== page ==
Netflix has been experimenting with interactive narrative in Bandersnatch, a multipath episode from the Black Mirror series. The production received a mixed reception from viewers and critics. Some praised the technical implementation, although others questioned the value of the interactive choices. Netflix meanwhile reported that its thriller Bird Box was viewed on more than a third of its 130 million subscriber accounts within a week.

Bandersnatch was released on Netflix on 28 December 2018. Written by the Black Mirror series creator Charlie Brooker, it allows viewers to make decisions for the main character, who is adapting a fantasy choose-your-own-adventure novel into a video game.

The movie is based on a planned Imagine Software video game of the same name, which went unreleased after the company filed for bankruptcy in 1984.

‘Bandersnatch’ is an allusion to a fictional creature mentioned in the Lewis Carroll novel Through the Looking-Glass of 1872.

Netflix commissioned in the interactive movie in mid 2017, having already experimented with the interactive form with projects aimed at children.

Black Mirror: Bandersnatch, Netflix movie written by Charlie Brooker and directed by David Slade.

The movie comprises around 150 minutes of unique material divided into 250 segments. At various points, viewers have ten seconds to make a choice of what to do next, otherwise a default path is chosen. Certain paths take viewers to a particular path regardless of the choices they make. The average path takes 90 minutes, although the quickest is 40 minutes.

There are apparently around a dozen possible endings, with no particularly conclusion considered definitive.

The delivery of the non-linear narrative required a new ‘Branch Manager’ in the Netflix player. As a result the interactive movie is not available on some devices and it was not supported on Apple TV.

Where supported, streaming delivery enables many different paths to be taken through the narrative with seamless switching. This has generally been a limitation of previous attempts at choose your own story video media.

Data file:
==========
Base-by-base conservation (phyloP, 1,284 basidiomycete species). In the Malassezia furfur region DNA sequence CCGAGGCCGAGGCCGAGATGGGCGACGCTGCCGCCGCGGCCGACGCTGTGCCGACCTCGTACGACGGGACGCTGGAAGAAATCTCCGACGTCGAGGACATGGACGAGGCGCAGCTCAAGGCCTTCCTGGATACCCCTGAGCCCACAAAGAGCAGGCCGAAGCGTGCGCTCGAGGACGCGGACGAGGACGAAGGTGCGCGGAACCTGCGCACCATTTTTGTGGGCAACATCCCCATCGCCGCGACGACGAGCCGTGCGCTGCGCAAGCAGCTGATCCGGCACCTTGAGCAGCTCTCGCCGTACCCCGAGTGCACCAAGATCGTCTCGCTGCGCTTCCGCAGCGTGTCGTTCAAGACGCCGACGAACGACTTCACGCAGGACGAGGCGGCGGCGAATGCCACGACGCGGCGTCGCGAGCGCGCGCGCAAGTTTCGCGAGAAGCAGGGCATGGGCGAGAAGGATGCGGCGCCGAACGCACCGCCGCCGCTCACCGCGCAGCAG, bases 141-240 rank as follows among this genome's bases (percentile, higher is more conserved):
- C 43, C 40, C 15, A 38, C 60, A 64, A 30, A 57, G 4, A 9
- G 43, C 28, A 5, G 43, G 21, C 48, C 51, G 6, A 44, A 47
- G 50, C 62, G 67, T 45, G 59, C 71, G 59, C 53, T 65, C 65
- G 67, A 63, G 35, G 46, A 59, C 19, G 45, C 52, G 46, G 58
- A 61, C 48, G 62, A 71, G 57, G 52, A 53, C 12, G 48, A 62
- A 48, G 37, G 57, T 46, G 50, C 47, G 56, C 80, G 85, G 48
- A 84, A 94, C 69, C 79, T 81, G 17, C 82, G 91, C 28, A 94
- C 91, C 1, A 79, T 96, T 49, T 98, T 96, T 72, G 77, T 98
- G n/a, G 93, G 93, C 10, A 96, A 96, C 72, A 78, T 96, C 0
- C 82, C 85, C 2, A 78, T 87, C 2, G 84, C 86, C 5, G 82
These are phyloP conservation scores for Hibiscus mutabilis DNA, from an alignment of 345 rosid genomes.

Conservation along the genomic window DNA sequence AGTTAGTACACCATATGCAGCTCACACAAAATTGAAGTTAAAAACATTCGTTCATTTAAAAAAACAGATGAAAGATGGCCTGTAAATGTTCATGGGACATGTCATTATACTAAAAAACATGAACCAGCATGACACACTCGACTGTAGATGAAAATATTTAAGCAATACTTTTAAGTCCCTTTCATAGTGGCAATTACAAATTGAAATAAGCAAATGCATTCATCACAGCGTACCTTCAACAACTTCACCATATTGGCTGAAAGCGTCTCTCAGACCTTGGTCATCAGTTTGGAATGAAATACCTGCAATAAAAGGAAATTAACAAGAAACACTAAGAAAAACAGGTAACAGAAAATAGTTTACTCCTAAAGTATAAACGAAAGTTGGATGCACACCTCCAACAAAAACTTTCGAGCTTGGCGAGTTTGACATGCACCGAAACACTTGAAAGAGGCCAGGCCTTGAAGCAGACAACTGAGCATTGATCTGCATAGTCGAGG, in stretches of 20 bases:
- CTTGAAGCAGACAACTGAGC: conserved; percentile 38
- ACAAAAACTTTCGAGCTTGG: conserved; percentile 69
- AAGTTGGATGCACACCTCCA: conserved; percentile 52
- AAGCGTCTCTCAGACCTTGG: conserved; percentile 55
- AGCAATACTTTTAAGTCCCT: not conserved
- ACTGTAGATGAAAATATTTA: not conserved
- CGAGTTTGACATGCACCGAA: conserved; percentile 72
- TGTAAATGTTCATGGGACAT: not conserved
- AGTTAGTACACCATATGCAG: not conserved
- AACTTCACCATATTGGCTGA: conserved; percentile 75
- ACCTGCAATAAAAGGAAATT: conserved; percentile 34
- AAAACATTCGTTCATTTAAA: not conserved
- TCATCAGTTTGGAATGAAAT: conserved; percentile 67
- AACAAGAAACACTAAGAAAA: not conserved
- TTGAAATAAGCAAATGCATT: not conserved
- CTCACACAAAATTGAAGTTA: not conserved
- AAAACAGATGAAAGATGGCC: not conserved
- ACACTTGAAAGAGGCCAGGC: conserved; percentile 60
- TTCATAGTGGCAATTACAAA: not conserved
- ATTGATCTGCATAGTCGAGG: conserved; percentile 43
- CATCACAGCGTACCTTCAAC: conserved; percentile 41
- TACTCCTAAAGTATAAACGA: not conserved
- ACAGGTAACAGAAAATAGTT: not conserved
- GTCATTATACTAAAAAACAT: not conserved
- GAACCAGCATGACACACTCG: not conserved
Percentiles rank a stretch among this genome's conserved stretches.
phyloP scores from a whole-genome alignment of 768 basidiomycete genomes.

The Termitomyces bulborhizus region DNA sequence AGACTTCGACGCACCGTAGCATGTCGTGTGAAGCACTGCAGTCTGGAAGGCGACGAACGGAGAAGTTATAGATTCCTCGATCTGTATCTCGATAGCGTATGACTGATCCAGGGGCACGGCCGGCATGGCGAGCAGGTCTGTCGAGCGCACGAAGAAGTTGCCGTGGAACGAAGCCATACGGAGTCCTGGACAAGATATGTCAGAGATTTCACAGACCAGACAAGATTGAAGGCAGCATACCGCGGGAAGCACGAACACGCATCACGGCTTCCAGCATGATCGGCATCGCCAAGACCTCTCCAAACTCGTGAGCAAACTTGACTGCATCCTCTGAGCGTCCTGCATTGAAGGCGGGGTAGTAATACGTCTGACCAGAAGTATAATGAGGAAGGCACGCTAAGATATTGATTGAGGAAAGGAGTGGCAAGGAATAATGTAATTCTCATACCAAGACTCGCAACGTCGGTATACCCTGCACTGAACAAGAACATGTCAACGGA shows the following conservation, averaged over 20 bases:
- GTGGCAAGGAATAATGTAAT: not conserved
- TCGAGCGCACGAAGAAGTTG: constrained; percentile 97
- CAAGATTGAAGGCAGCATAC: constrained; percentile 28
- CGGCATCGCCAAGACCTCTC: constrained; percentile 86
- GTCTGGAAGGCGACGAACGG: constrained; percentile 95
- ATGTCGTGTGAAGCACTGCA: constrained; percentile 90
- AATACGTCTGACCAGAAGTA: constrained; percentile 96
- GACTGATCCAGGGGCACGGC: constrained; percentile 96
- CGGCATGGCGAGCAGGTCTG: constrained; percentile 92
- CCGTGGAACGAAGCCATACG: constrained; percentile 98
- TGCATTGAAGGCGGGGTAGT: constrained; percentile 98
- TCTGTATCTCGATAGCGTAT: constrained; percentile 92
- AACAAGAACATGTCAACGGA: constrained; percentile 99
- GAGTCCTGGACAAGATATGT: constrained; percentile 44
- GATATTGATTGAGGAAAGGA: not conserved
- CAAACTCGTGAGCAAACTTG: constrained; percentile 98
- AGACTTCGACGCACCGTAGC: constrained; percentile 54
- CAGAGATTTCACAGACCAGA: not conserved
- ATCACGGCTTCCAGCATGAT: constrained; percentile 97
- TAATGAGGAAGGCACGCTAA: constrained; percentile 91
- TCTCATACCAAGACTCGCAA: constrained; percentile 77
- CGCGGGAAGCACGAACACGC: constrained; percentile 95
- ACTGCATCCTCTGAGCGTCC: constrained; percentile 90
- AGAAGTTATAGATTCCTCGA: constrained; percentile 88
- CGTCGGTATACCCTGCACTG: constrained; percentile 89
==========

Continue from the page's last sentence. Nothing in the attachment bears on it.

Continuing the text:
However, production practicalities ultimately limit the number of sequences available.

Commentators have noted many references to authorial control, free will and fate, suggesting that the work has postmodernist characteristics in its self-referentiality.

The global nature of the Netflix platform, and the ‘event’ nature of the release of the episode helped to create a sense of interest online.

The ambition of Netflix in commissioning such a programme is to be applauded. It was certainly more sophisticated than its previous attempt at interactivity, Puss in Book: Trapped in an Epic Tale, which was aimed at children.

Meanwhile, Netflix reported that its thriller Bird Box was watched on over 45 million accounts within a week of its worldwide release on 21 December, the best first seven days for a Netflix movie. That represents over a third of its 130 million paid subscribers.

It is the first specific metric released by Netflix and to make the point it gave the precise number: 45,037,125 accounts watching for more than 70% of the duration of the movie, including credits. It said one view could include multiple individuals or multiple people watching on the same account.

With releases timed to coincide with the holiday period in many markets, Netflix is clearly competing powerfully with broadcasters that have traditionally reserved some of their top shows for Christmas.